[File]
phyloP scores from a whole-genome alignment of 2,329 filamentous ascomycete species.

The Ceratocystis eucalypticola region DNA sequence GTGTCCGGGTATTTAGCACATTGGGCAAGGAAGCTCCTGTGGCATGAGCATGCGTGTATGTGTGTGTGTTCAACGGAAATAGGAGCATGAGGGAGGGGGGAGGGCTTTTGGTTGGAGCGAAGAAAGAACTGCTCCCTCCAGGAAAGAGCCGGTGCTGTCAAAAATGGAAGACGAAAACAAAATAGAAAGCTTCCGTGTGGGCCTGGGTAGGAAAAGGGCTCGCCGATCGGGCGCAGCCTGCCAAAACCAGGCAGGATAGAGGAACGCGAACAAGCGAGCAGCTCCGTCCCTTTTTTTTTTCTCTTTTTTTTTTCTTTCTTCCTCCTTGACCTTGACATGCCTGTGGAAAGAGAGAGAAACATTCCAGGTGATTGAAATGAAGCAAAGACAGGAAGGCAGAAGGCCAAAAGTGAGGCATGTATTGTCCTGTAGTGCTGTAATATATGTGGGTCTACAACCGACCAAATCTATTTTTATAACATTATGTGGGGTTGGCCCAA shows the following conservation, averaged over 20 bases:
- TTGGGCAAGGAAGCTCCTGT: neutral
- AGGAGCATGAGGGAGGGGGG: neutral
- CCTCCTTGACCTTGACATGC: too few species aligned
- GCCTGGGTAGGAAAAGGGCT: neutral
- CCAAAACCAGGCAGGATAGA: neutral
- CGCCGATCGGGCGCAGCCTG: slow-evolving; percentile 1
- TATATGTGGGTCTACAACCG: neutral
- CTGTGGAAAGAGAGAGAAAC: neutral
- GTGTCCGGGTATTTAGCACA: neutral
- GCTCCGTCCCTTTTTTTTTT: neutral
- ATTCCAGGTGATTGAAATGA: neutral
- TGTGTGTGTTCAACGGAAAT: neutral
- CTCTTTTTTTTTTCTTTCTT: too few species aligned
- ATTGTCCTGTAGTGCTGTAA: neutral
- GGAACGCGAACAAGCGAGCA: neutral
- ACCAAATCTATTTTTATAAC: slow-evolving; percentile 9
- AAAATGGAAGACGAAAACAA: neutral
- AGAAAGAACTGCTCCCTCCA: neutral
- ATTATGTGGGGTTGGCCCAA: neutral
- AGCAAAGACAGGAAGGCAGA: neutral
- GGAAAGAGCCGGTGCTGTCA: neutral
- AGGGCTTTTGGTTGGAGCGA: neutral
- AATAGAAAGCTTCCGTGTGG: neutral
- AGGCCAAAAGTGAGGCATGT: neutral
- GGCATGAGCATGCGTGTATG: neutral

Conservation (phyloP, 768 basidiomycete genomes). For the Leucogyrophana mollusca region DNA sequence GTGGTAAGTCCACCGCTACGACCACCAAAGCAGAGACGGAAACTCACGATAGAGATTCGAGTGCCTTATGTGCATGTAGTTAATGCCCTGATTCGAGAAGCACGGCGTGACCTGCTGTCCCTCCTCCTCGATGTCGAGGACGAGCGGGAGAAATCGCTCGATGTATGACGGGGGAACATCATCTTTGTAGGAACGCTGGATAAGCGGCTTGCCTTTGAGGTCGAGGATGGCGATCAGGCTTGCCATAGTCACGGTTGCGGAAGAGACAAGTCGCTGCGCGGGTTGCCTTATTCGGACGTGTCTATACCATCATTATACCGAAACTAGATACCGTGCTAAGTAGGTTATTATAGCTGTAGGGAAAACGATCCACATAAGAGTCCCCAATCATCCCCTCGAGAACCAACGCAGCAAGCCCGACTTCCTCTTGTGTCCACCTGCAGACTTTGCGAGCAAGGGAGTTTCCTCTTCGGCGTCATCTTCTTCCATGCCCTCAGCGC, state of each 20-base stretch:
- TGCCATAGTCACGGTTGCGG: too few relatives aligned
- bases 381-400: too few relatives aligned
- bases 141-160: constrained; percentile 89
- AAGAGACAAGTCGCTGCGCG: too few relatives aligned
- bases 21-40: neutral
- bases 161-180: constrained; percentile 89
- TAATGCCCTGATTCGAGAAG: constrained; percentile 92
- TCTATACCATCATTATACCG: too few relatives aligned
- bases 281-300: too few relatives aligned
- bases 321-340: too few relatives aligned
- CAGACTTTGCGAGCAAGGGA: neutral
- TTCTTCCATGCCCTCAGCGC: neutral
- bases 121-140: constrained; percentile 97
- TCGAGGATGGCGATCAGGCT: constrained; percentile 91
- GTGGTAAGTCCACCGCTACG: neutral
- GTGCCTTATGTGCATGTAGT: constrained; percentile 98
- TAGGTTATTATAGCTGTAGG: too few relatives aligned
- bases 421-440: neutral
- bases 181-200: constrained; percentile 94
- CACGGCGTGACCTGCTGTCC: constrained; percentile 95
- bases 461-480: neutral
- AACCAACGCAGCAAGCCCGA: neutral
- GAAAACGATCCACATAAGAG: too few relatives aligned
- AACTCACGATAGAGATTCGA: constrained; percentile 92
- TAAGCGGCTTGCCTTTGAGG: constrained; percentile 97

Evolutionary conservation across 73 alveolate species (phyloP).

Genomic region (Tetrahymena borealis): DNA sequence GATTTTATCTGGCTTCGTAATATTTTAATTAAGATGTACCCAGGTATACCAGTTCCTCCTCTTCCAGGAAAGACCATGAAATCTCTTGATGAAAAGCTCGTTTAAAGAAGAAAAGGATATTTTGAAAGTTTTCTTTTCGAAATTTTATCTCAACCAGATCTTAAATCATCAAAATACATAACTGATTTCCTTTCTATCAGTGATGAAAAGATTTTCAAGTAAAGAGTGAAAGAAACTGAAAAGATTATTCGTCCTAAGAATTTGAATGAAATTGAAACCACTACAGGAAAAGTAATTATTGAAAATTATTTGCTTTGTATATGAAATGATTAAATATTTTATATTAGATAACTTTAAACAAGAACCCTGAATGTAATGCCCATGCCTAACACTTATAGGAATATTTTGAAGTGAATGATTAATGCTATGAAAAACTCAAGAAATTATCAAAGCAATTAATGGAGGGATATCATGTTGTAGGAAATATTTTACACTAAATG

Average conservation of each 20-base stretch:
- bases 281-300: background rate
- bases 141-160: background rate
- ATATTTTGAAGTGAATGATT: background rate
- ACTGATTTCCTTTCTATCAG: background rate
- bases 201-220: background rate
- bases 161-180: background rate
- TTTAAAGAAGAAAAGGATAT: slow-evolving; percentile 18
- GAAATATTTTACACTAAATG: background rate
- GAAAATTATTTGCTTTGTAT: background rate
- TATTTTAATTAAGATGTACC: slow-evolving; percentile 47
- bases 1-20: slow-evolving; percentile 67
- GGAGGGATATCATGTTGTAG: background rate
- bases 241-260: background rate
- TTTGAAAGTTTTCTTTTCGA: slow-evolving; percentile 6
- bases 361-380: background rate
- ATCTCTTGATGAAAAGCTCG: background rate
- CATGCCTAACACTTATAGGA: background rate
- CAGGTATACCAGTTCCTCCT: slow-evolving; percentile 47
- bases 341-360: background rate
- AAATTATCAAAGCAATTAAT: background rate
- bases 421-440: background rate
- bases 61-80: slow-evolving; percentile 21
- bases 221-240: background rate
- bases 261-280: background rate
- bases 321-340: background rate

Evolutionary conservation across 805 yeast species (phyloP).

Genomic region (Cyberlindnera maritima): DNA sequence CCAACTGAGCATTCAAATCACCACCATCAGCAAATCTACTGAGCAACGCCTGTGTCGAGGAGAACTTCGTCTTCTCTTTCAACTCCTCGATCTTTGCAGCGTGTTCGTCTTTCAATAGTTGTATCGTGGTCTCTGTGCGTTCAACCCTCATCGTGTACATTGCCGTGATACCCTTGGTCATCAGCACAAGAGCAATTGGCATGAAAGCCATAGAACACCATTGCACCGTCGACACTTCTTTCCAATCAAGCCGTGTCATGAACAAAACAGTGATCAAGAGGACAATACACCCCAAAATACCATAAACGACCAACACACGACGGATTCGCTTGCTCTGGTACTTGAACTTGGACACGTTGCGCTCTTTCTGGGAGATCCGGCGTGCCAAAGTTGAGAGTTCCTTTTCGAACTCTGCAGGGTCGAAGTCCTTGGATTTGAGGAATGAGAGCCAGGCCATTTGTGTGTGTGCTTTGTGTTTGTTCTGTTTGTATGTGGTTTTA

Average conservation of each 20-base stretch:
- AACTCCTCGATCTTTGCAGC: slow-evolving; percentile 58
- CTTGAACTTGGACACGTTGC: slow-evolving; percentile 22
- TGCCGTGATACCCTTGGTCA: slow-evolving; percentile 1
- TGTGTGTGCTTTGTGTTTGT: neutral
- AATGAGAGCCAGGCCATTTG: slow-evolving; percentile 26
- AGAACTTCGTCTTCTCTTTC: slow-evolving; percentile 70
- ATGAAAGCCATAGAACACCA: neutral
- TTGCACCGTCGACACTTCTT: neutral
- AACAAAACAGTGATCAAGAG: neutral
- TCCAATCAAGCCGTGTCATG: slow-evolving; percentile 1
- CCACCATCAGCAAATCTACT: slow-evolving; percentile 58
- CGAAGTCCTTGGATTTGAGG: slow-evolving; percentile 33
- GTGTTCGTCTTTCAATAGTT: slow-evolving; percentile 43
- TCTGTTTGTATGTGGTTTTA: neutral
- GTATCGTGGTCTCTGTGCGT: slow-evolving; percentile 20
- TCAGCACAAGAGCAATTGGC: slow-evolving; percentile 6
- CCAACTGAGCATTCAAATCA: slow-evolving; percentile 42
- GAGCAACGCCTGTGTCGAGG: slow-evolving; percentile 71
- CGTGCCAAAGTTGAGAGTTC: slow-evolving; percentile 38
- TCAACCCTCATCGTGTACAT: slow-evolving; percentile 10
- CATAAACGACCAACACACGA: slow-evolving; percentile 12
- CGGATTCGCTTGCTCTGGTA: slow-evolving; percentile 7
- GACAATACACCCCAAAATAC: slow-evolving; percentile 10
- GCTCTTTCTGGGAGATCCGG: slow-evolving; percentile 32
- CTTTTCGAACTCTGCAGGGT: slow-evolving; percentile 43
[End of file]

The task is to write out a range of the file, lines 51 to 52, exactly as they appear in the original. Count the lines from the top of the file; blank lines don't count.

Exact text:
- GAAAACGATCCACATAAGAG: too few relatives aligned
- AACTCACGATAGAGATTCGA: constrained; percentile 92